Henry Folger made no such mistake. He set out to build a colossus, and he succeeded mightily. Besides the 82 copies of the First Folio, each singular in some respect, Folger’s collection comprised 1,400 copies of the collected works, in 9,700 volumes. The Folger Library outdistanced every other library in the world in the number not only of Shakespeare folios but also of quartos, which had just one play per volume. Nothing remotely dubious got past Folger’s scrutiny. Folger made a specialty of books that had belonged to famous writers, actors, or political figures — King George III, Queen Victoria, David Garrick, Walt Whitman, George Washington, John Adams, Abraham Lincoln — but when the prize of another volume touted as having once been Lincoln’s became available, he passed it by: Examining the pages of Macbeth, he found them pristine, and that was the play Folger knew Lincoln read and reread more than any other.
Ancillary sub-specialties fell into several categories. Source materials were indispensable, such as Plutarch’s Lives of the Noble Greeks and Romans and Raphael Holinshed’s English history; but a little-known play such as Pandosto, by a little-known playwright, Robert Greene, was a necessary possession because it served as a source for The Winter’s Tale — and there were plenty such essential obscurities. Over 5,000 volumes proved indispensable for their allusions to Shakespeare or his work, sometimes consisting of a single phrase. Folger also accumulated prompt books that had been owned by renowned actors and whose interleaving pages were festooned with directors’ commands — including 2,500 volumes from the likes of Garrick and Edwin Booth. Playbills, some 250,000, filled to bursting the vaults and warehouses where the collection was held until the completion of the library, and Folger used wooden ten-gallon oil cases to store his treasures. And the literature of disbelief in Shakespeare’s authorship received more than its due, though Folger was no disbeliever himself. Perhaps such hypotheses about whether the works were in fact Bacon’s doing or even the Earl of Oxford’s merely served to heighten the drama for Folger and further prove that Shakespeare was a giant among men.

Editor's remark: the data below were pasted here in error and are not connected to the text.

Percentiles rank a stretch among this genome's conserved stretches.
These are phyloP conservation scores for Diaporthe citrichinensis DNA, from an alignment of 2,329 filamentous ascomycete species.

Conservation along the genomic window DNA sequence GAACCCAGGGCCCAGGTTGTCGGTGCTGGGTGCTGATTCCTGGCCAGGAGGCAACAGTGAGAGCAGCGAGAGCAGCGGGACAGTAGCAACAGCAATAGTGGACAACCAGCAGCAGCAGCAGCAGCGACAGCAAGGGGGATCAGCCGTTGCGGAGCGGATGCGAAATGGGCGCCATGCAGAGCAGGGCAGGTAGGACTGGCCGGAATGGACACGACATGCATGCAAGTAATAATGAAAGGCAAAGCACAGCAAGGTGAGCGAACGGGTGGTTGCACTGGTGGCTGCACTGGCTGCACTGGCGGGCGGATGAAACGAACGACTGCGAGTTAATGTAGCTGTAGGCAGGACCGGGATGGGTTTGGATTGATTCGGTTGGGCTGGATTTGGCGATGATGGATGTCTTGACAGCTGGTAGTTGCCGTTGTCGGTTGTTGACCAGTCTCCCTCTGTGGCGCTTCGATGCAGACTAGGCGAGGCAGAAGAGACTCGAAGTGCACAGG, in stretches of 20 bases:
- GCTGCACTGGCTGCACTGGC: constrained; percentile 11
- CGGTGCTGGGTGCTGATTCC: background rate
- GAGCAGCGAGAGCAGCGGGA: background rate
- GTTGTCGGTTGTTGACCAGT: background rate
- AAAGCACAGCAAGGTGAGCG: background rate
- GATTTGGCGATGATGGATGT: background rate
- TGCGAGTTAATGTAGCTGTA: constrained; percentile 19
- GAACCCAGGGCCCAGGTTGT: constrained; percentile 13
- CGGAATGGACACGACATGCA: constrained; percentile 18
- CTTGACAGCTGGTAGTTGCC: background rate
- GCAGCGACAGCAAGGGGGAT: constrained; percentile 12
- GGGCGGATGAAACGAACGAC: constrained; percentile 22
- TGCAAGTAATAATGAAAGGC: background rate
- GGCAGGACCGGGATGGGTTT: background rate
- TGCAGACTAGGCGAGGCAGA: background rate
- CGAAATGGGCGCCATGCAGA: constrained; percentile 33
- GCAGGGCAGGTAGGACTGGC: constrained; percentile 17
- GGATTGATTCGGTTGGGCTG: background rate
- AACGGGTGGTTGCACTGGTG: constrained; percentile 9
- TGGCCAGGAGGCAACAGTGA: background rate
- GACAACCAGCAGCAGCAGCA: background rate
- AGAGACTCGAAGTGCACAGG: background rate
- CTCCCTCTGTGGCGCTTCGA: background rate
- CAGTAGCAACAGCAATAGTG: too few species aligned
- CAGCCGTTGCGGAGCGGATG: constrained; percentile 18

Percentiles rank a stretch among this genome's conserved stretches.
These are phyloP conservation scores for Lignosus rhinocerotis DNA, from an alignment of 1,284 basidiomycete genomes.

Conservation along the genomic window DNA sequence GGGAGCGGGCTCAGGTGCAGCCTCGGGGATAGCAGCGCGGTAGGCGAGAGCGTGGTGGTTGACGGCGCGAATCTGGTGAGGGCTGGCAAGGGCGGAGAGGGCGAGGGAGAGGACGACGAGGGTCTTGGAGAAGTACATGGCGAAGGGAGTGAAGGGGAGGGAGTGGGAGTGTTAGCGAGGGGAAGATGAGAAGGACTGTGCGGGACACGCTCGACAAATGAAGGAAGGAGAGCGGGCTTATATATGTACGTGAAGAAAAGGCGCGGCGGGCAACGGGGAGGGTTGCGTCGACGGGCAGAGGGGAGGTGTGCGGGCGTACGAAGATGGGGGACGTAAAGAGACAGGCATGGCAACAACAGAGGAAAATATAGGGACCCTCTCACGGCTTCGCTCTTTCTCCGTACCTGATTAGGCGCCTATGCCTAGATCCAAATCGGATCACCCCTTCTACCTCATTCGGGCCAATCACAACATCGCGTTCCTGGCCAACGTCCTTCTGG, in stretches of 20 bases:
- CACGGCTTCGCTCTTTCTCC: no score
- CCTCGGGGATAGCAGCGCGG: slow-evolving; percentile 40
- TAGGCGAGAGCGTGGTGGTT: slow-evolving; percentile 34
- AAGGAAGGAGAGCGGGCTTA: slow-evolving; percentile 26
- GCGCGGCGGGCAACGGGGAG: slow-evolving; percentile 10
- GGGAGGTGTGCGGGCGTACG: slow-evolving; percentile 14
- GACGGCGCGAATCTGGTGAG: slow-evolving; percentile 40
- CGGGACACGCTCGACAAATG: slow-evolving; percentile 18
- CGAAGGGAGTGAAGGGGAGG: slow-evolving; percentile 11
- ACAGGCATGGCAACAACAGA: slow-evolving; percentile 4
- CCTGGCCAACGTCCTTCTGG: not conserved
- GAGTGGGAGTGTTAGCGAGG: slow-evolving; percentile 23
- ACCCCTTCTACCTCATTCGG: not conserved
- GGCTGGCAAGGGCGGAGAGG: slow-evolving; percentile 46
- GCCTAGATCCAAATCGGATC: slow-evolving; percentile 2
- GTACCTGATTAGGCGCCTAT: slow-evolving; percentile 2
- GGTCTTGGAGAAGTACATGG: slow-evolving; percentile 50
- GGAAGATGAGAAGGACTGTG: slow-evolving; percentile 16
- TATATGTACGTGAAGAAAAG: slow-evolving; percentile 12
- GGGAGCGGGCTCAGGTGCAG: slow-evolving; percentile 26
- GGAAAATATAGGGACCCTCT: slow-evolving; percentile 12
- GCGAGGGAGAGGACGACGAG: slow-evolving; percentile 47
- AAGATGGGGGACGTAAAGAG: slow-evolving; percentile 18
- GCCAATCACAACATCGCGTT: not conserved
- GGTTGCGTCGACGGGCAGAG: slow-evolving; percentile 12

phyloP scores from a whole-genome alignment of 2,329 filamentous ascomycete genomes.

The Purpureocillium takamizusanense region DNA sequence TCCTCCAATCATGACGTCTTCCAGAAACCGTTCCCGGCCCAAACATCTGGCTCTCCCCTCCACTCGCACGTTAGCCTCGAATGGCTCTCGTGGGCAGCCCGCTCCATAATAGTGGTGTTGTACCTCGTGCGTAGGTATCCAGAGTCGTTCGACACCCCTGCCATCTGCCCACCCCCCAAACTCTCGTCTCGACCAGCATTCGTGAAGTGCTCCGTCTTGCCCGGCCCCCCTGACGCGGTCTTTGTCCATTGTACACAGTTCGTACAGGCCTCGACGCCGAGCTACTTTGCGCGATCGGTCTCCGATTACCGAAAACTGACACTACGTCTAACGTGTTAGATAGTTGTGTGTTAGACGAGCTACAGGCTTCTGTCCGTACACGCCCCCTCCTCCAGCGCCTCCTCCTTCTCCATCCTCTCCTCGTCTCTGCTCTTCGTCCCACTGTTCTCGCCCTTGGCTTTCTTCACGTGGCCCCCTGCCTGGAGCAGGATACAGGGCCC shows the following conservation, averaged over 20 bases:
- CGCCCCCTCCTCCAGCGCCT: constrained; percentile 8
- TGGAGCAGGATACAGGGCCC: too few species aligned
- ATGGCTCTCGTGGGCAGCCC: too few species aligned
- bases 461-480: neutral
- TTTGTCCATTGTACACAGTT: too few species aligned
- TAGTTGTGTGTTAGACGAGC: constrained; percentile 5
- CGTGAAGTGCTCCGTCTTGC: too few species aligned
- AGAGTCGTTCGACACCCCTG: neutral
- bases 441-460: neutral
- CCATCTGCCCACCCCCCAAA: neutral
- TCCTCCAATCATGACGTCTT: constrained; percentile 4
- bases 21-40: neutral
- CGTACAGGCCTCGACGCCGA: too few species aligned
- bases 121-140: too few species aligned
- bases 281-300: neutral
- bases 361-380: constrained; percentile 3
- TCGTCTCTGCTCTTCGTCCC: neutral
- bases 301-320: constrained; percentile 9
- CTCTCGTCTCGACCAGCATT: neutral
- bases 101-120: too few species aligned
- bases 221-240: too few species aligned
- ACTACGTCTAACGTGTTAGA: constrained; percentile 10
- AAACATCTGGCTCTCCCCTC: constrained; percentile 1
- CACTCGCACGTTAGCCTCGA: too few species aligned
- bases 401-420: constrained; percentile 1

LIFE OF THE NATION